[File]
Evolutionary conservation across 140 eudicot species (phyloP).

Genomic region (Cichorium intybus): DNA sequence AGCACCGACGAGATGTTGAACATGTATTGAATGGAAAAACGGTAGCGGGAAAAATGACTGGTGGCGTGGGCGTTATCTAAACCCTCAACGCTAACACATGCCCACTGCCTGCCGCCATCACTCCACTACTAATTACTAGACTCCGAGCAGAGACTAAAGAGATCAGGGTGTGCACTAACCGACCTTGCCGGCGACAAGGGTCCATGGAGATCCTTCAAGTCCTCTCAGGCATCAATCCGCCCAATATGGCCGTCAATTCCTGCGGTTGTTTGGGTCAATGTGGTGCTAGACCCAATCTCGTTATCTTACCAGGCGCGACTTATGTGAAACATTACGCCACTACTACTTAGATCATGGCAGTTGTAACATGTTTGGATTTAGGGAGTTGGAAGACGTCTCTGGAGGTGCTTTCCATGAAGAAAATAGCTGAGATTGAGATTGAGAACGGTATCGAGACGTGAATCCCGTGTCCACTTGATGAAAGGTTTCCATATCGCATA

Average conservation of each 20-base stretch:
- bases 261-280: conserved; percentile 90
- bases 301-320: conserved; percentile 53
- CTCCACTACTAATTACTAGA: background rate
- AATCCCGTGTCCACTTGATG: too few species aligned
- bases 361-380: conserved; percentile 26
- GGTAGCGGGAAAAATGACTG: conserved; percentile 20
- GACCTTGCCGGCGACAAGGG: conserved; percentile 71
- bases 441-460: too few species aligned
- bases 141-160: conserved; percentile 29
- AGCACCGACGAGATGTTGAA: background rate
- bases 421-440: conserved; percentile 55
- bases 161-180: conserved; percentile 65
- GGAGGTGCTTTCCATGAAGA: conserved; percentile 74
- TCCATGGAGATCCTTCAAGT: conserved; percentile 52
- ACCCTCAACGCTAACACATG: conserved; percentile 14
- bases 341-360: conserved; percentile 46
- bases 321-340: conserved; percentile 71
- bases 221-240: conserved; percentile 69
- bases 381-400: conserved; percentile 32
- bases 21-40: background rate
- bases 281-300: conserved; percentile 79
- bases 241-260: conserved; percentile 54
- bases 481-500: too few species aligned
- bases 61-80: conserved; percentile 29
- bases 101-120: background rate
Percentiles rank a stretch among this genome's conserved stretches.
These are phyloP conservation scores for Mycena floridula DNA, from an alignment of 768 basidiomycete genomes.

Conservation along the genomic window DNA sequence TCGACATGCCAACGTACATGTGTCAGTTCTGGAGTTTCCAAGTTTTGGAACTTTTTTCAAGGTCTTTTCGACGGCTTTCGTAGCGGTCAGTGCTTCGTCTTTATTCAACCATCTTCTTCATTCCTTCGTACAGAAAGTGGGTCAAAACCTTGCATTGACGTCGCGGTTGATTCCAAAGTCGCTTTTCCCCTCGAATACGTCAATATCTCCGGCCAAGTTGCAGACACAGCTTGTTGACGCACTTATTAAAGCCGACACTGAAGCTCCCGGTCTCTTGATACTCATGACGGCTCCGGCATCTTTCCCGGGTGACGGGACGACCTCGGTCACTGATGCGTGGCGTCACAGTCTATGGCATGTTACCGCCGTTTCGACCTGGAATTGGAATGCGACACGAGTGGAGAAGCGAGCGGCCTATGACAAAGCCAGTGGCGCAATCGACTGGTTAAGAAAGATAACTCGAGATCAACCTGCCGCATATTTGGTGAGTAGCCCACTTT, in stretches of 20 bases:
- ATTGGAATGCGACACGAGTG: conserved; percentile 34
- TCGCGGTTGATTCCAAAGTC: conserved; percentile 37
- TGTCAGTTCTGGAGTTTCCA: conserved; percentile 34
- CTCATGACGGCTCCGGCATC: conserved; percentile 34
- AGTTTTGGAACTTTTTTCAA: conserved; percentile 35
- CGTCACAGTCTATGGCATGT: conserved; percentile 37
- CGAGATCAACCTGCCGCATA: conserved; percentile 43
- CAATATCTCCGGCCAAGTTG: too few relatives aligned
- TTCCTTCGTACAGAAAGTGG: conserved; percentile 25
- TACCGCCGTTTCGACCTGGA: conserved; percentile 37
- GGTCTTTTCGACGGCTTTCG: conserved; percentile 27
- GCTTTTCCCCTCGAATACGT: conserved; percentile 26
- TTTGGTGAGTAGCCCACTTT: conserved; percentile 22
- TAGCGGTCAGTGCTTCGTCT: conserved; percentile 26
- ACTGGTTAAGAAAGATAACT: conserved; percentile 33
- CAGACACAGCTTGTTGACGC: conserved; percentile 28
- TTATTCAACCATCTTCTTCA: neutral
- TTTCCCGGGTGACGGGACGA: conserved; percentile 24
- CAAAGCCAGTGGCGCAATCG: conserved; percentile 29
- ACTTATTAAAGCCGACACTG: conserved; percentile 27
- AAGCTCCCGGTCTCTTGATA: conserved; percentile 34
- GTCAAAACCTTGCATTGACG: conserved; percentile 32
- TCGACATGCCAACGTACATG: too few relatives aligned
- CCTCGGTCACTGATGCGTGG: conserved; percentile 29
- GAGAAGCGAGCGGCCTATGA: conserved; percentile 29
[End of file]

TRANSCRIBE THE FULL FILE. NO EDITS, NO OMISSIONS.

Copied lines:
Evolutionary conservation across 140 eudicot species (phyloP).

Genomic region (Cichorium intybus): DNA sequence AGCACCGACGAGATGTTGAACATGTATTGAATGGAAAAACGGTAGCGGGAAAAATGACTGGTGGCGTGGGCGTTATCTAAACCCTCAACGCTAACACATGCCCACTGCCTGCCGCCATCACTCCACTACTAATTACTAGACTCCGAGCAGAGACTAAAGAGATCAGGGTGTGCACTAACCGACCTTGCCGGCGACAAGGGTCCATGGAGATCCTTCAAGTCCTCTCAGGCATCAATCCGCCCAATATGGCCGTCAATTCCTGCGGTTGTTTGGGTCAATGTGGTGCTAGACCCAATCTCGTTATCTTACCAGGCGCGACTTATGTGAAACATTACGCCACTACTACTTAGATCATGGCAGTTGTAACATGTTTGGATTTAGGGAGTTGGAAGACGTCTCTGGAGGTGCTTTCCATGAAGAAAATAGCTGAGATTGAGATTGAGAACGGTATCGAGACGTGAATCCCGTGTCCACTTGATGAAAGGTTTCCATATCGCATA

Average conservation of each 20-base stretch:
- bases 261-280: conserved; percentile 90
- bases 301-320: conserved; percentile 53
- CTCCACTACTAATTACTAGA: background rate
- AATCCCGTGTCCACTTGATG: too few species aligned
- bases 361-380: conserved; percentile 26
- GGTAGCGGGAAAAATGACTG: conserved; percentile 20
- GACCTTGCCGGCGACAAGGG: conserved; percentile 71
- bases 441-460: too few species aligned
- bases 141-160: conserved; percentile 29
- AGCACCGACGAGATGTTGAA: background rate
- bases 421-440: conserved; percentile 55
- bases 161-180: conserved; percentile 65
- GGAGGTGCTTTCCATGAAGA: conserved; percentile 74
- TCCATGGAGATCCTTCAAGT: conserved; percentile 52
- ACCCTCAACGCTAACACATG: conserved; percentile 14
- bases 341-360: conserved; percentile 46
- bases 321-340: conserved; percentile 71
- bases 221-240: conserved; percentile 69
- bases 381-400: conserved; percentile 32
- bases 21-40: background rate
- bases 281-300: conserved; percentile 79
- bases 241-260: conserved; percentile 54
- bases 481-500: too few species aligned
- bases 61-80: conserved; percentile 29
- bases 101-120: background rate
Percentiles rank a stretch among this genome's conserved stretches.
These are phyloP conservation scores for Mycena floridula DNA, from an alignment of 768 basidiomycete genomes.

Conservation along the genomic window DNA sequence TCGACATGCCAACGTACATGTGTCAGTTCTGGAGTTTCCAAGTTTTGGAACTTTTTTCAAGGTCTTTTCGACGGCTTTCGTAGCGGTCAGTGCTTCGTCTTTATTCAACCATCTTCTTCATTCCTTCGTACAGAAAGTGGGTCAAAACCTTGCATTGACGTCGCGGTTGATTCCAAAGTCGCTTTTCCCCTCGAATACGTCAATATCTCCGGCCAAGTTGCAGACACAGCTTGTTGACGCACTTATTAAAGCCGACACTGAAGCTCCCGGTCTCTTGATACTCATGACGGCTCCGGCATCTTTCCCGGGTGACGGGACGACCTCGGTCACTGATGCGTGGCGTCACAGTCTATGGCATGTTACCGCCGTTTCGACCTGGAATTGGAATGCGACACGAGTGGAGAAGCGAGCGGCCTATGACAAAGCCAGTGGCGCAATCGACTGGTTAAGAAAGATAACTCGAGATCAACCTGCCGCATATTTGGTGAGTAGCCCACTTT, in stretches of 20 bases:
- ATTGGAATGCGACACGAGTG: conserved; percentile 34
- TCGCGGTTGATTCCAAAGTC: conserved; percentile 37
- TGTCAGTTCTGGAGTTTCCA: conserved; percentile 34
- CTCATGACGGCTCCGGCATC: conserved; percentile 34
- AGTTTTGGAACTTTTTTCAA: conserved; percentile 35
- CGTCACAGTCTATGGCATGT: conserved; percentile 37
- CGAGATCAACCTGCCGCATA: conserved; percentile 43
- CAATATCTCCGGCCAAGTTG: too few relatives aligned
- TTCCTTCGTACAGAAAGTGG: conserved; percentile 25
- TACCGCCGTTTCGACCTGGA: conserved; percentile 37
- GGTCTTTTCGACGGCTTTCG: conserved; percentile 27
- GCTTTTCCCCTCGAATACGT: conserved; percentile 26
- TTTGGTGAGTAGCCCACTTT: conserved; percentile 22
- TAGCGGTCAGTGCTTCGTCT: conserved; percentile 26
- ACTGGTTAAGAAAGATAACT: conserved; percentile 33
- CAGACACAGCTTGTTGACGC: conserved; percentile 28
- TTATTCAACCATCTTCTTCA: neutral
- TTTCCCGGGTGACGGGACGA: conserved; percentile 24
- CAAAGCCAGTGGCGCAATCG: conserved; percentile 29
- ACTTATTAAAGCCGACACTG: conserved; percentile 27
- AAGCTCCCGGTCTCTTGATA: conserved; percentile 34
- GTCAAAACCTTGCATTGACG: conserved; percentile 32
- TCGACATGCCAACGTACATG: too few relatives aligned
- CCTCGGTCACTGATGCGTGG: conserved; percentile 29
- GAGAAGCGAGCGGCCTATGA: conserved; percentile 29